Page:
Fatmata first heard of Ebola from a lesson at school. The whole class of 6 year olds was told of a sickness that made you so weak you could not eat or drink, and that it was creeping through Sierra Leone. It was spread through touching and kissing, especially after somebody died, when their body was being prepared to help their spirit move on.
“People cannot touch each other. You mustn’t touch your friends; you mustn’t touch your family.” she was told.
It wasn’t until the middle of November that she saw Ebola first hand. Her eldest brother, Mohammed, worked as a trader, selling phone cards and trading currency at the busy junction near their home. With Mohammed weak and aching, his mother dialed the emergency 117 number that was advertised on the radio to call if someone was sick.
An ambulance arrived and gowned men took Mohammed away. The house was sealed and a man with a gun stood at the door. At first she did not mind as food was sent to the house everyday so she was never hungry, but she was bored and unable to leave. Her mother told her it would be like this for 3 weeks.
Fatmata is one of 3 children who lived in the house with extended family. In all there is 13 in the house spanning 3 generations. Their house consists of 2 large rooms with a dirt floor. There is no plumbing or sanitation and toileting is done in a bucket and disposed of outside. They share washing and kitchen facilities on the street with several families who live nearby.
But now there was no sharing. There was no play and no school. Fatmata sat at home, listening to classes on the radio, reading stories with her grandparents, and playing with her dolls, counting the days until the man at the gate would leave and allow her to go outside again.
A week later her grandparents became unwell. First her grandmother, then the next day her grandfather started to vomit and use the toilet frequently. Fatmata sat in the other room as she heard the ambulance arrive and saw the same gowned men enter and lift her grandpa up off the floor. They steadied him as he walked and helped him into the back of the ambulance. Then she heard the door shut and the engine chug into life.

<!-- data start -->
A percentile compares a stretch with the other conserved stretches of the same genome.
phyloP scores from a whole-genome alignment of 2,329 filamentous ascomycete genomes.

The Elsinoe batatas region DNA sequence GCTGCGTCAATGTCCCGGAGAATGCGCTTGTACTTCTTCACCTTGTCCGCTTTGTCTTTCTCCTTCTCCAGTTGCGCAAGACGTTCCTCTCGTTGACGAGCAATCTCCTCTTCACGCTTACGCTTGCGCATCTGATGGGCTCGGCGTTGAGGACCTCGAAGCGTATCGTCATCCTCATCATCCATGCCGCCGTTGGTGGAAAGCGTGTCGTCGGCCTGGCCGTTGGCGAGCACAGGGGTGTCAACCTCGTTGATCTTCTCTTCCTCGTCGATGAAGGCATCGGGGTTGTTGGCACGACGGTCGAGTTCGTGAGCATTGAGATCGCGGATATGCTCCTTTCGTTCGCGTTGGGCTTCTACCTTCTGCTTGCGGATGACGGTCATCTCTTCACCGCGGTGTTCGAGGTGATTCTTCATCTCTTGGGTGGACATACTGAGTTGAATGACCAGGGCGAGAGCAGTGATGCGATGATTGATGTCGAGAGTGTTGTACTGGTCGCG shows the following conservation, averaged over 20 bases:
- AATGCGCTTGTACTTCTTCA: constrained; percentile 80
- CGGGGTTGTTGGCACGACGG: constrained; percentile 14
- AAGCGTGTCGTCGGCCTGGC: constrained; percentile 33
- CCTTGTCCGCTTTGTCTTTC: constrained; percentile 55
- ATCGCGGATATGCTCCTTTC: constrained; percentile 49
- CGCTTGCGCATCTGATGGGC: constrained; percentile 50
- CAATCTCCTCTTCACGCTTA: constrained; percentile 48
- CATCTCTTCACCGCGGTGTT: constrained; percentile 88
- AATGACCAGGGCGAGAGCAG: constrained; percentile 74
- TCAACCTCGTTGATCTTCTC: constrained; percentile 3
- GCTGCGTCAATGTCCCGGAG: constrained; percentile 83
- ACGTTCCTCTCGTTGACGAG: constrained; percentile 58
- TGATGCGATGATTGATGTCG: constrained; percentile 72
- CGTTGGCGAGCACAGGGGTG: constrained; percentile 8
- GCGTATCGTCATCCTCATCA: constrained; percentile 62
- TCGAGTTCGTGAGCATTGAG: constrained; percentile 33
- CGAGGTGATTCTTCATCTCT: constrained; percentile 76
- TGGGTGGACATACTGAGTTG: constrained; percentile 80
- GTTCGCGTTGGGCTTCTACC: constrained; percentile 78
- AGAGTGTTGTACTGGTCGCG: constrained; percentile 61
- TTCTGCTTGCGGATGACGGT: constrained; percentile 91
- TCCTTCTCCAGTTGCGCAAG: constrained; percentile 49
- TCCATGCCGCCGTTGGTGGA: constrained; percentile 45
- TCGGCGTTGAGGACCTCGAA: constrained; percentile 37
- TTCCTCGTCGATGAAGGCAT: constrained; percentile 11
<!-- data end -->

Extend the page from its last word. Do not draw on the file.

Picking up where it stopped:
People started to disappear from the house. Her father fell sick 3 days after her grandparents, then her aunt, then her other aunt and her uncle on the same day. When, 3 weeks after Mohammed had left, the army man wasn’t at the door one morning, no-one really noticed. No-one in the street objected or told the authorities of their mistake. Her brother left the house the following day without calling the 117 number so as not to lead the quarantine officials to the house again. He knew he had to go to the Ebola Centre and he would find his own way there. 4 days ago her mother did the same.
This morning Fatmata felt unwell. She vomited the breakfast that her aunt prepared for her and told her aunt she felt tired and wanted to sleep again. Rather than allowing her to rest, the aunt put on a pair of gloves and brought her to the car.
They walked hand in hand past the plastic orange fence at the outside of the hospital. Her aunt told her that this is where her grandmother was, but she would be in another part of the hospital. She shouted over the low fences at 2 men standing a few metres away. They wore beak-shaped masks, blue gloves and goggles, and didn’t touch anyone else. One asked questions she didn’t understand, then the other asked a question in Creole. She heard her name spoken, then saw the look on the men’s faces when they heard her address
Her aunt walked away towards a tent behind her, and Fatmata was told to walk forward towards the men and stand facing sideways whilst a white plastic gun was pointed at the side of her head. It beeped and she was told to sit down again.
Then the gowned men appeared. She wondered if they knew where Mohammed and the others were. As they beckoned her towards them she heard her aunt in the tent behind her call her name. She looked back and reached out her hand, but couldn’t see anyone, so she turned to face the strange looking figures, and anxiously walked in.